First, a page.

Clif Bar’s sustainable model is complemented by enlightened management in which workers are treated as partners and bonuses are paid annually based on an uncapped percentage of net profit. Erickson, a former competitive cyclist, pays his employees for two and a half hours of physical exercise each week, supports research into breast cancer, and has an in-house program on how the company can reduce its environmental impact.
While he is clearly impressed by Erickson’s approach to business, Batstone’s analysis is weakened by a lack of financial data to bolster his case. It would have helped, for instance, to know what it really meant when he says the company “hit pay dirt”, or has been “on a roll ever since.”
Batstone's occasional lack of specifics may be a little surprising given his journalistic background. In addition to his role in founding Business 2.0, he is executive editor of Sojourners magazine and a contributor to numerous publications. He is also an executive for an investment bank serving the entertainment and technology industries, and in the 1980s founded a non-governmental agency dedicated to improving human rights in Latin America.
But Batstone's knowledge of the companies he writes about is generally detailed. In the chapter on equality and diversity, for example, he uses the British home-improvement retailer B&Q as a case of how to successfully hire older workers. In the late 1980s, the company was having trouble recruiting enough people to keep pace with its rapid expansion and so decided to experiment by staffing a new store entirely with workers over 50.
Concerns that the older hires wouldn’t be able to lift heavy boxes or learn the computer system were unfounded, and their store soon outperformed others in staff turnover, absenteeism, average sales per worker, and customer satisfaction. The company extended the policy throughout its operations.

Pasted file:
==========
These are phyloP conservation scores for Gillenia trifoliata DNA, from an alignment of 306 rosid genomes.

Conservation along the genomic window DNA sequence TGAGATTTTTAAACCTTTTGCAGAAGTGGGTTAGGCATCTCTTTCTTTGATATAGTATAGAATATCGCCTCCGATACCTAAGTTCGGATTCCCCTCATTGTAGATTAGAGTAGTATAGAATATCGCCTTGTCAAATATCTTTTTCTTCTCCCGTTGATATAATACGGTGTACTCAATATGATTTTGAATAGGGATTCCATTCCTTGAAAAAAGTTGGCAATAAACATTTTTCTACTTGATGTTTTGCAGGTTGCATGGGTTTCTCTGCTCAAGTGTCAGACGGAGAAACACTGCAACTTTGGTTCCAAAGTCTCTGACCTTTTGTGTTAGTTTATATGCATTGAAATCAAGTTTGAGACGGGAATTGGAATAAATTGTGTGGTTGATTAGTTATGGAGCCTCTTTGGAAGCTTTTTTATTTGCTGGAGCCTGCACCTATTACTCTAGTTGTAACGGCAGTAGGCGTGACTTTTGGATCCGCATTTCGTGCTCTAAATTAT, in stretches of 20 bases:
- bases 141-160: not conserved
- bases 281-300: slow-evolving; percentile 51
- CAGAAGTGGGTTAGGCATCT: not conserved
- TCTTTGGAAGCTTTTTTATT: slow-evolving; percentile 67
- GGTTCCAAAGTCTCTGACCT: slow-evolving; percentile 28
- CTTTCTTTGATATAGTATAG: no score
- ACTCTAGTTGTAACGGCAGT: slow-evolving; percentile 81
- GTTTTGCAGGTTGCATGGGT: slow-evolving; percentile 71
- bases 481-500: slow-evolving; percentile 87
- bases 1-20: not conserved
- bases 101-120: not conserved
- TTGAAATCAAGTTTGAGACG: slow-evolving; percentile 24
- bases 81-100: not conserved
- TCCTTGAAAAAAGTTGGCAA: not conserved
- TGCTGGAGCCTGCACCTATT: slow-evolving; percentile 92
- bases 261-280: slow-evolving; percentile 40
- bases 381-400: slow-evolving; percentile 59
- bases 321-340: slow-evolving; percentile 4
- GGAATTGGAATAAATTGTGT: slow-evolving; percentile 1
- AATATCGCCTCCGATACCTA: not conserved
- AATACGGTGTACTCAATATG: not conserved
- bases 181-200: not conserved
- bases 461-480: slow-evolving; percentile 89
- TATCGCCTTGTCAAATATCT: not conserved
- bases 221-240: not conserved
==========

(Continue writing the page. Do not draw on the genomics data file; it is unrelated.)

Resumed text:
Phones for Poor Villages
In a chapter on Globalization, Batstone argues that companies should pursue international trade and production based on respect for the citizens of developing countries. One of the most inspiring stories he tells is about Iqbal Quadir, founder of Grameen Phone, a leading cellphone carrier in Bangladesh. Inspired by his Wharton professor Russell Ackhoff - who would say in his lectures that "profits is a means, not an end," Quadir worked for years to overcome hurdles to build a telephone company that now has the largest subscriber base on the Indian subcontinent.
Quadir tied up with Grameen Bank, a Bangladesh bank founded by micro-lending pioneer Mohammed Yunus, so that grassroots entrepreneurs in village after village could set up cellular phone booths, thus connecting remote areas of a poor country that earlier had no phone service at all. According to Quadir, "Globalization is not just about opening up another Pizza Hut. It means distributing opportunity and the good life to all the world's population."
After more than 200 pages of preaching the gospel of sustainability, responsibility and integrity, Batstone puts his money where his mouth. He tells the story of his own decision to resign from the position of CEO in a startup technology company in the late 1990s because he realizes at the last moment before the launch that his heart – or as he puts it, his soul - is not in it.
“I was forced to confront my motivation … for being in this business,” he writes. “Deep down, I knew the reason: I was hawking widgets, pieces of technology. I had no passion, none at all, to help corporations solve their operational dilemmas and become more efficient. To be completely honest, I was in it for the money.”
No amount of material success will compensate for a life lived without “significance,” Batstone writes, and he could only find that by leaving the company he had worked hard to set up. While other corporate leaders may not go to those lengths, their efforts to run their companies in accordance with the principles in this book, he writes, would fill an urgent need in the corporate world and perhaps in their own spiritual lives.